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An exploration of how the relationship between the glymphatic system, sleep, and circadian chythm in the microgravity environment may impact neural cognition and neurodegenerative disease in crewed spaceflight

Dhital, B; James, A; Cable, G; (2019) An exploration of how the relationship between the glymphatic system, sleep, and circadian chythm in the microgravity environment may impact neural cognition and neurodegenerative disease in crewed spaceflight. In: Proceedings of the 70th International Astronautical Congress, IAC 2019. (pp. IAC-19,A1,IP,15,x51414). IAF Green open access

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Abstract

As the duration of crewed spaceflight continues to increase, it is crucial to understand the risks to normal health and performance by extended exposure to the microgravity environment. This paper focuses on the relationship between the glymphatic system, sleep, and circadian rhythms in the microgravity environment. The glymphatic system is thought to serve two key functions: the provision of some nutrients to neural tissue, and the removal of waste products. The accumulation of some of these waste products, particularly proteins, has been identified as a pathological hallmark of some neurodegenerative diseases. The function of the glymphatic system is intimately linked to sleep. Past studies of spaceflight crews have shown that the microgravity environment can induce a shift in both circadian rhythm and sleeping habits. Furthermore, the system is dependent on certain physiologic factors, including interstitial and circulatory pressures. Microgravity has been shown to induce changes in circulatory volume; an effect of this is a cephalad fluid shift that may raise intracranial pressure. By changing the quality and quantity of sleep, and by altering human physiology, microgravity may pose a threat to the sound functioning of the glymphatic system. An alteration to glymphatic function may also affect the quality and quantity of sleep. The overall result may be a decrease in crew neural cognition, and may predispose crews to neurodegenerative disease. This paper reviews the available literature to better describe the relationship between the glymphatic system, sleep, and circadian rhythms in the microgravity environment. It offers a view of the possible clinical sequelae, and suggests what steps might be taken to resolve the underlying issues.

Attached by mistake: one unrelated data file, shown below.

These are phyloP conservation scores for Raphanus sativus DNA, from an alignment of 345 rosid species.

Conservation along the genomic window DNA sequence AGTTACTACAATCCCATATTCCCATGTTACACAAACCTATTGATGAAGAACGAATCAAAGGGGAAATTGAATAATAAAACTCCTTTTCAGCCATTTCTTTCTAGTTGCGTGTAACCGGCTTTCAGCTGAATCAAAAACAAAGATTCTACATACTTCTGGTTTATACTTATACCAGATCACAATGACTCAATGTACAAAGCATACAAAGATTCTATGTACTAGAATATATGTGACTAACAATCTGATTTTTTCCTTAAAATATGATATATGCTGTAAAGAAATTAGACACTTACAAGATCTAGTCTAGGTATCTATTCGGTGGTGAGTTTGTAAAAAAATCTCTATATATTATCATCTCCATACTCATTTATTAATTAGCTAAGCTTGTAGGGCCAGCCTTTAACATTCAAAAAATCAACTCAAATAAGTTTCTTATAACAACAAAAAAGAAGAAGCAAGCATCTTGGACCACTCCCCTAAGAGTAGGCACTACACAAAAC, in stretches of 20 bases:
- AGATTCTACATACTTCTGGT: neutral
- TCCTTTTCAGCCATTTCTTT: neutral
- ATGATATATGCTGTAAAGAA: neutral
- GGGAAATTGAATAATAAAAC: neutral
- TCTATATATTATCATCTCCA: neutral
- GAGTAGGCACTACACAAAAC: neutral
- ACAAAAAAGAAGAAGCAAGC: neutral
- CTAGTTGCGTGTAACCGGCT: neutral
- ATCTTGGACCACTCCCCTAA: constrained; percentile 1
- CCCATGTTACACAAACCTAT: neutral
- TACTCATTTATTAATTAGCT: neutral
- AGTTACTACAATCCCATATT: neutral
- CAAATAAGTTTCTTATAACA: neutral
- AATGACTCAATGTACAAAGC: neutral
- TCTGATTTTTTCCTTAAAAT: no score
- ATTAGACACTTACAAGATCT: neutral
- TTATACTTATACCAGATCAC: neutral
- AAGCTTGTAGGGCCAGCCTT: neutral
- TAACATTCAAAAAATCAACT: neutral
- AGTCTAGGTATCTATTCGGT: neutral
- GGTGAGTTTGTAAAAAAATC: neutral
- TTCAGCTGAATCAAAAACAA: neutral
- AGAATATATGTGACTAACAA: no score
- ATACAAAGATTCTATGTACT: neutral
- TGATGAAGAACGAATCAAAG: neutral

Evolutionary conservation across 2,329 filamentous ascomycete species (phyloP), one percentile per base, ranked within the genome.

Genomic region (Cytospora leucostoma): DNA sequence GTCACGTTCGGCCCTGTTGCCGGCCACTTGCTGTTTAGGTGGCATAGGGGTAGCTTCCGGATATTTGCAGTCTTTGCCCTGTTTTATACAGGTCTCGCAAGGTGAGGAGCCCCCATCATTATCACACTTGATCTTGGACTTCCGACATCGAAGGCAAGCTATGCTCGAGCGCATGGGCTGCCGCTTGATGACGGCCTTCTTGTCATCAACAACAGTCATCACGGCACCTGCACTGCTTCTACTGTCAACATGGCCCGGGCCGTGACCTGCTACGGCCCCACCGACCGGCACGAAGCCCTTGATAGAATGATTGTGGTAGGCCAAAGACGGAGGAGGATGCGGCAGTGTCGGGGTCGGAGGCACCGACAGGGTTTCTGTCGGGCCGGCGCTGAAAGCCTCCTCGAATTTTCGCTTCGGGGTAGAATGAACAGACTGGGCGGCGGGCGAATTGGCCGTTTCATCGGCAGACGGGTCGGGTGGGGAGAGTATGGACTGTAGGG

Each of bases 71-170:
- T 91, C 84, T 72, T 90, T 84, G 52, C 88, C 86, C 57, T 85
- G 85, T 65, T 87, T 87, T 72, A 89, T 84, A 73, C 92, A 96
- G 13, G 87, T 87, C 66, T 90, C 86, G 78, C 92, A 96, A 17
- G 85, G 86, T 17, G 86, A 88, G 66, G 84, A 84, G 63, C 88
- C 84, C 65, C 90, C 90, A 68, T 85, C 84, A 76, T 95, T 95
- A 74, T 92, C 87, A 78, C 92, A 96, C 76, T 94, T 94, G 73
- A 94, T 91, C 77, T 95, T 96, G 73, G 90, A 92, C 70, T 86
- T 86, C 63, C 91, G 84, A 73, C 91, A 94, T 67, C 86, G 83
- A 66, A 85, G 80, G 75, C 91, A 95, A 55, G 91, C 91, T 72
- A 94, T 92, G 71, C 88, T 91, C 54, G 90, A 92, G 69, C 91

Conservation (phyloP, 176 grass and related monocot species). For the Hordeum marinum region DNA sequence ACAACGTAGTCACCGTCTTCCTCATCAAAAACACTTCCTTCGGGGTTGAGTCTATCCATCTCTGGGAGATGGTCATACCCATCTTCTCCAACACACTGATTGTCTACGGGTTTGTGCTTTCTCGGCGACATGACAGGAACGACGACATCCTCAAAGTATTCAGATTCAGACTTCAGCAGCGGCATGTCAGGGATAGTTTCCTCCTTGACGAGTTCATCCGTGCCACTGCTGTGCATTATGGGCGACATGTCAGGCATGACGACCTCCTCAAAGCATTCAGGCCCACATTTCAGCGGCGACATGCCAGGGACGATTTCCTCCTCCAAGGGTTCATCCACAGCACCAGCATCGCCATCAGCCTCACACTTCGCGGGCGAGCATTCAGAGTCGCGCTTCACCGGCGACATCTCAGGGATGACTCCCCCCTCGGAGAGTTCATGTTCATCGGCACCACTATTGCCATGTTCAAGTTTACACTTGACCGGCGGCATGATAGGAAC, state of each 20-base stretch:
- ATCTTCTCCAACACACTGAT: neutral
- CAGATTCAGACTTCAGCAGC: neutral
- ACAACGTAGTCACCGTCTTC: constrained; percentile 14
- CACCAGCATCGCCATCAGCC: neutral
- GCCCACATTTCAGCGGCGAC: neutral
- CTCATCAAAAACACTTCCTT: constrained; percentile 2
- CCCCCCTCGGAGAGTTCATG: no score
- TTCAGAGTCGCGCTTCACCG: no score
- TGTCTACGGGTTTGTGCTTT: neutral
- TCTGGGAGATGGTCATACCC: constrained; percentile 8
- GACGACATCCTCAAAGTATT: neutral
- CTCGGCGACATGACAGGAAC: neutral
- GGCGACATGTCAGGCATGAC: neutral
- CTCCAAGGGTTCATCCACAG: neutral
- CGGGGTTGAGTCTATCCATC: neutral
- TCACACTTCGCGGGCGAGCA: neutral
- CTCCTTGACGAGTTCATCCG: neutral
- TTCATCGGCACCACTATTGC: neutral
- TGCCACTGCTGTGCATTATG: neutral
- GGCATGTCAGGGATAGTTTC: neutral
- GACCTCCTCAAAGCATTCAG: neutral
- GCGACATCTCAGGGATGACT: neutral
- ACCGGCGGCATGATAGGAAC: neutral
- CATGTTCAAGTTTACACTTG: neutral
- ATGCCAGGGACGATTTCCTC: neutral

Type: Proceedings paper
Title: An exploration of how the relationship between the glymphatic system, sleep, and circadian chythm in the microgravity environment may impact neural cognition and neurodegenerative disease in crewed spaceflight
Event: 70th International Astronautical Congress 2019
Open access status: An open access version is available from UCL Discovery
Publisher version: https://iafastro.directory/iac/archive/browse/IAC-...
Language: English
Additional information: This version is the author accepted manuscript. For information on re-use, please refer to the publisher’s terms and conditions.
UCL classification: UCL
UCL > Provost and Vice Provost Offices
UCL > Provost and Vice Provost Offices > UCL BEAMS
UCL > Provost and Vice Provost Offices > UCL BEAMS > Faculty of Engineering Science
UCL > Provost and Vice Provost Offices > UCL BEAMS > Faculty of Engineering Science > Engineering Science Faculty Office
URI: https://discovery.ucl.ac.uk/id/eprint/10095354
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